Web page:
Methane is primarily the result of the decomposition of organic matter. The gas has a 25 times greater warming potential than carbon dioxide, but is not as...

Im Focus: How protons move through a fuel cell

Hydrogen is regarded as the energy source of the future: It is produced with solar power and can be used to generate heat and electricity in fuel cells. Empa researchers have now succeeded in decoding the movement of hydrogen ions in crystals – a key step towards more efficient energy conversion in the hydrogen industry of tomorrow.

As charge carriers, electrons and ions play the leading role in electrochemical energy storage devices and converters such as batteries and fuel cells. Proton...

Im Focus: A unique data centre for cosmological simulations

Scientists from the Excellence Cluster Universe at the Ludwig-Maximilians-Universität Munich have establised "Cosmowebportal", a unique data centre for cosmological simulations located at the Leibniz Supercomputing Centre (LRZ) of the Bavarian Academy of Sciences. The complete results of a series of large hydrodynamical cosmological simulations are available, with data volumes typically exceeding several hundred terabytes. Scientists worldwide can interactively explore these complex simulations via a web interface and directly access the results.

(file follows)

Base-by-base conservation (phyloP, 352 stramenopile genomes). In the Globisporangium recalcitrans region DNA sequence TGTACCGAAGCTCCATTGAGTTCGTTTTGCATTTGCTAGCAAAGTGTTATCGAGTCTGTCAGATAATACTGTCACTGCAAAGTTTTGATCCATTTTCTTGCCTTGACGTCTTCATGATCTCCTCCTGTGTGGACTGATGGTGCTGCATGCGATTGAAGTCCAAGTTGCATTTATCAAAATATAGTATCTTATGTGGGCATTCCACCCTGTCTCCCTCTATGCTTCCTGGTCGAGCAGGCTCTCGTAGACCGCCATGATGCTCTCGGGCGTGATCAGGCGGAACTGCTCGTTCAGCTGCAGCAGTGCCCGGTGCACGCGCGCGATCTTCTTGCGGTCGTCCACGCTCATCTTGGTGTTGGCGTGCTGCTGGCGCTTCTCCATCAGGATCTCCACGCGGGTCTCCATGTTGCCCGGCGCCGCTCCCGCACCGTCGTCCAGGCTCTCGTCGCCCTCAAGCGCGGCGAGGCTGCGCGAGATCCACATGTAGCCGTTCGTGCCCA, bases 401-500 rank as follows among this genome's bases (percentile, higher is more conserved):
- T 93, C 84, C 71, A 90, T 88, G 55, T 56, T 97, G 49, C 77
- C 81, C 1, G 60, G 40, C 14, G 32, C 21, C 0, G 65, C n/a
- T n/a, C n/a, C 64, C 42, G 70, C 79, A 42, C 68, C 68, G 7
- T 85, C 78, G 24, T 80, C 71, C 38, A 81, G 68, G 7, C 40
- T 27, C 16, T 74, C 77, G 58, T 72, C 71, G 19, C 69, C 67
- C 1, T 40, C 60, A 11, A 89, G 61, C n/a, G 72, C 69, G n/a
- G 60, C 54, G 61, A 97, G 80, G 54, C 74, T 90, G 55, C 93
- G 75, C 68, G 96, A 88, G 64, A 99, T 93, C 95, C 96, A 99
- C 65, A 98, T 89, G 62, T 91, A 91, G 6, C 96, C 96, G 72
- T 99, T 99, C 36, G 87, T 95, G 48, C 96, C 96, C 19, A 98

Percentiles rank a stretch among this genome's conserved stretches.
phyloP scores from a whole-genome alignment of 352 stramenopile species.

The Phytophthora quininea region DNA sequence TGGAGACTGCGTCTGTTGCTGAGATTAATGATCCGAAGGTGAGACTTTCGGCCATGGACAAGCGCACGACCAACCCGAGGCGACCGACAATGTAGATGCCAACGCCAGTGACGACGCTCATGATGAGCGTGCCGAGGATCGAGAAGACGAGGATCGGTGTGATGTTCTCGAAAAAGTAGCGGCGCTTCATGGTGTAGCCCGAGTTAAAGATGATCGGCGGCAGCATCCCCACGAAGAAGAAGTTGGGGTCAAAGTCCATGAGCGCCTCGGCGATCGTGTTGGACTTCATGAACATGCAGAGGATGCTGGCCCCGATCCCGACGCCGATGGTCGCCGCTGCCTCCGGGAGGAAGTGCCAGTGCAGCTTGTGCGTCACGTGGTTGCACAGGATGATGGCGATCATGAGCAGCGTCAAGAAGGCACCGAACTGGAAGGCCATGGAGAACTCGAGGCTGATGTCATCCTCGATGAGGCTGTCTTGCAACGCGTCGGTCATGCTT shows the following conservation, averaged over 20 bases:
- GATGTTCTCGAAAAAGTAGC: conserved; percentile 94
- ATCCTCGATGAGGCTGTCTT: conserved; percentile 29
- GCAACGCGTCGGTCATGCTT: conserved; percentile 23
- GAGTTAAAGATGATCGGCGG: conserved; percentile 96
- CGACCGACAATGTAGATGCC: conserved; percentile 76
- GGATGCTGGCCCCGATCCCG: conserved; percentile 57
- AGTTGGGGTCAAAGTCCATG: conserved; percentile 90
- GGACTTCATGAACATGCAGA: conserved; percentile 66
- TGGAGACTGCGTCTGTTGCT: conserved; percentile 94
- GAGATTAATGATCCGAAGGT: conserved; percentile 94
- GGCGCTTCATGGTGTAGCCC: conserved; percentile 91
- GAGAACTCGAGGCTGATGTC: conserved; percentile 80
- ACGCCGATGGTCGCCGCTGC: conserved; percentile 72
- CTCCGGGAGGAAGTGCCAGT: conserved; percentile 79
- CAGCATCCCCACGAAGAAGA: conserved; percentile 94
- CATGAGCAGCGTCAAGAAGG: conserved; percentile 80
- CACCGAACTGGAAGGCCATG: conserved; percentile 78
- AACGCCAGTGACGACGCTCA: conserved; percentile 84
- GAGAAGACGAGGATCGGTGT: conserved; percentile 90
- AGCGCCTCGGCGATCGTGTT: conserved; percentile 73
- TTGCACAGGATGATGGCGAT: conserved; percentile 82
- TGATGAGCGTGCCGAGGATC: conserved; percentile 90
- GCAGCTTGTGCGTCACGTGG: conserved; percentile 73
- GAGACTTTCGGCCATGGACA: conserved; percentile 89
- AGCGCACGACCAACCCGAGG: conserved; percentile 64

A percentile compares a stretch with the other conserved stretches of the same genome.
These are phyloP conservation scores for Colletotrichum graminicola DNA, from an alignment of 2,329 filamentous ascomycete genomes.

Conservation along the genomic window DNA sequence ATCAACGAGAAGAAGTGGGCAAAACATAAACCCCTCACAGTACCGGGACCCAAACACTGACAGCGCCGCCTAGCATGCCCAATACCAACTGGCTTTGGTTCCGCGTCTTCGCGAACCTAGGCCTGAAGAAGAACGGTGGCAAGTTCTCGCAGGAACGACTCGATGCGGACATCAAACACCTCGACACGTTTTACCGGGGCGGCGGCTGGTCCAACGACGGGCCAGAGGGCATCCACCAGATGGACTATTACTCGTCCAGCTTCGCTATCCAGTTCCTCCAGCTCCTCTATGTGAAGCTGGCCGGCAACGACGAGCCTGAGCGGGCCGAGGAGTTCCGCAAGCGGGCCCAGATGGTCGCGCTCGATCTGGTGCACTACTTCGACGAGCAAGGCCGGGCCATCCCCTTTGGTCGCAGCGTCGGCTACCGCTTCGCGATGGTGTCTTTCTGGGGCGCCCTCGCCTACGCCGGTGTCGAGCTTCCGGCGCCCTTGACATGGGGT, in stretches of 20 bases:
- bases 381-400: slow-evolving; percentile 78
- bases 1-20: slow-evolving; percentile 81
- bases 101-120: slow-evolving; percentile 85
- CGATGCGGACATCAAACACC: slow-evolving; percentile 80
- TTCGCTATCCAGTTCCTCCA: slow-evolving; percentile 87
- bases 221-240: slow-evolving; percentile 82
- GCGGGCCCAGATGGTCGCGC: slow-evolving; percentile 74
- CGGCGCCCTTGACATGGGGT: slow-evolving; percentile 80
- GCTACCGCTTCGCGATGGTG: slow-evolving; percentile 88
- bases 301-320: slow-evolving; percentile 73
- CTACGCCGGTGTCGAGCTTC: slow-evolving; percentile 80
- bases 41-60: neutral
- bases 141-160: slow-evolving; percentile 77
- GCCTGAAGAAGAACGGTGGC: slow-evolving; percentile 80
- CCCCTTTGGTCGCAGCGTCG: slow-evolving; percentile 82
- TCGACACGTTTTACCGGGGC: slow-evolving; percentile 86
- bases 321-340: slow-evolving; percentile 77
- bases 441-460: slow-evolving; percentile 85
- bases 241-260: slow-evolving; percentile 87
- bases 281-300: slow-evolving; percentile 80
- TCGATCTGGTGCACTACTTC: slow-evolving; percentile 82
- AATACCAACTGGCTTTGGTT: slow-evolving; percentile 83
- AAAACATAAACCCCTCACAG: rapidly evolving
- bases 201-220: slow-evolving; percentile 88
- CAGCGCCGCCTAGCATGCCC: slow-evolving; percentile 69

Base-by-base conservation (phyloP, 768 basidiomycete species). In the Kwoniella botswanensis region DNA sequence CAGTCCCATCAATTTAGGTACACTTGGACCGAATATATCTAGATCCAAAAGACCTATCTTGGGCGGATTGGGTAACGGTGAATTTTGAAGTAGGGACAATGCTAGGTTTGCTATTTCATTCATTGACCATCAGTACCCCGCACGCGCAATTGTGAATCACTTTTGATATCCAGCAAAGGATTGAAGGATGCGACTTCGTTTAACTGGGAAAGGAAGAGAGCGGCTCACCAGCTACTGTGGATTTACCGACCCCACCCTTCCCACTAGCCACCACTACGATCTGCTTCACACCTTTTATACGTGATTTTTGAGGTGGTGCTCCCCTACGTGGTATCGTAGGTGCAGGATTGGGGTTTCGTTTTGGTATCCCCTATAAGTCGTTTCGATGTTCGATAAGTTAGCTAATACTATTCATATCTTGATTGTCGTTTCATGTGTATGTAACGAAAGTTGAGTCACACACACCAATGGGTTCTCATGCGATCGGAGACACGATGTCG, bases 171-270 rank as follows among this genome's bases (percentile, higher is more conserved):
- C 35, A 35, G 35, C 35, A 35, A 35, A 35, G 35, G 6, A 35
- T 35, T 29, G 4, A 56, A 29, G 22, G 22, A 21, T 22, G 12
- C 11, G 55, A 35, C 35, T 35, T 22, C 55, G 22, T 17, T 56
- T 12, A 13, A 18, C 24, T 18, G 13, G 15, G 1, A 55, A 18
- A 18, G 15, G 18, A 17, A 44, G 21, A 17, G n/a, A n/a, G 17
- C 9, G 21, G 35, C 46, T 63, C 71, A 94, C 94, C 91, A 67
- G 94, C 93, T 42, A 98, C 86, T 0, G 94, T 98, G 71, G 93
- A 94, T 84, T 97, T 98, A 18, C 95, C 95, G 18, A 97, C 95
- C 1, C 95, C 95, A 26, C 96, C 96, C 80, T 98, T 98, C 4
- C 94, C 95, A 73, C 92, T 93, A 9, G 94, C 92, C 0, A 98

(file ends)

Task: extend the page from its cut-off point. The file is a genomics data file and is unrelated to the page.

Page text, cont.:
With current telescopes, scientists can observe our Universe’s galaxies and galaxy clusters and their distribution along an invisible cosmic web. From the...

Im Focus: Scientists develop molecular thermometer for contactless measurement using infrared light

Temperature measurements possible even on the smallest scale / Molecular ruby for use in material sciences, biology, and medicine

Chemists at Johannes Gutenberg University Mainz (JGU) in cooperation with researchers of the German Federal Institute for Materials Research and Testing (BAM)...

All Focus news of the innovation-report >>>

Anzeige

Anzeige

Event News

Plants are networkers

19.06.2017 | Event News

Digital Survival Training for Executives

13.06.2017 | Event News

Global Learning Council Summit 2017

13.06.2017 | Event News

 
Latest News

Quantum thermometer or optical refrigerator?

23.06.2017 | Physics and Astronomy

A 100-year-old physics problem has been solved at EPFL

23.06.2017 | Physics and Astronomy

Equipping form with function

23.06.2017 | Information Technology

VideoLinks
B2B-VideoLinks
More VideoLinks >>>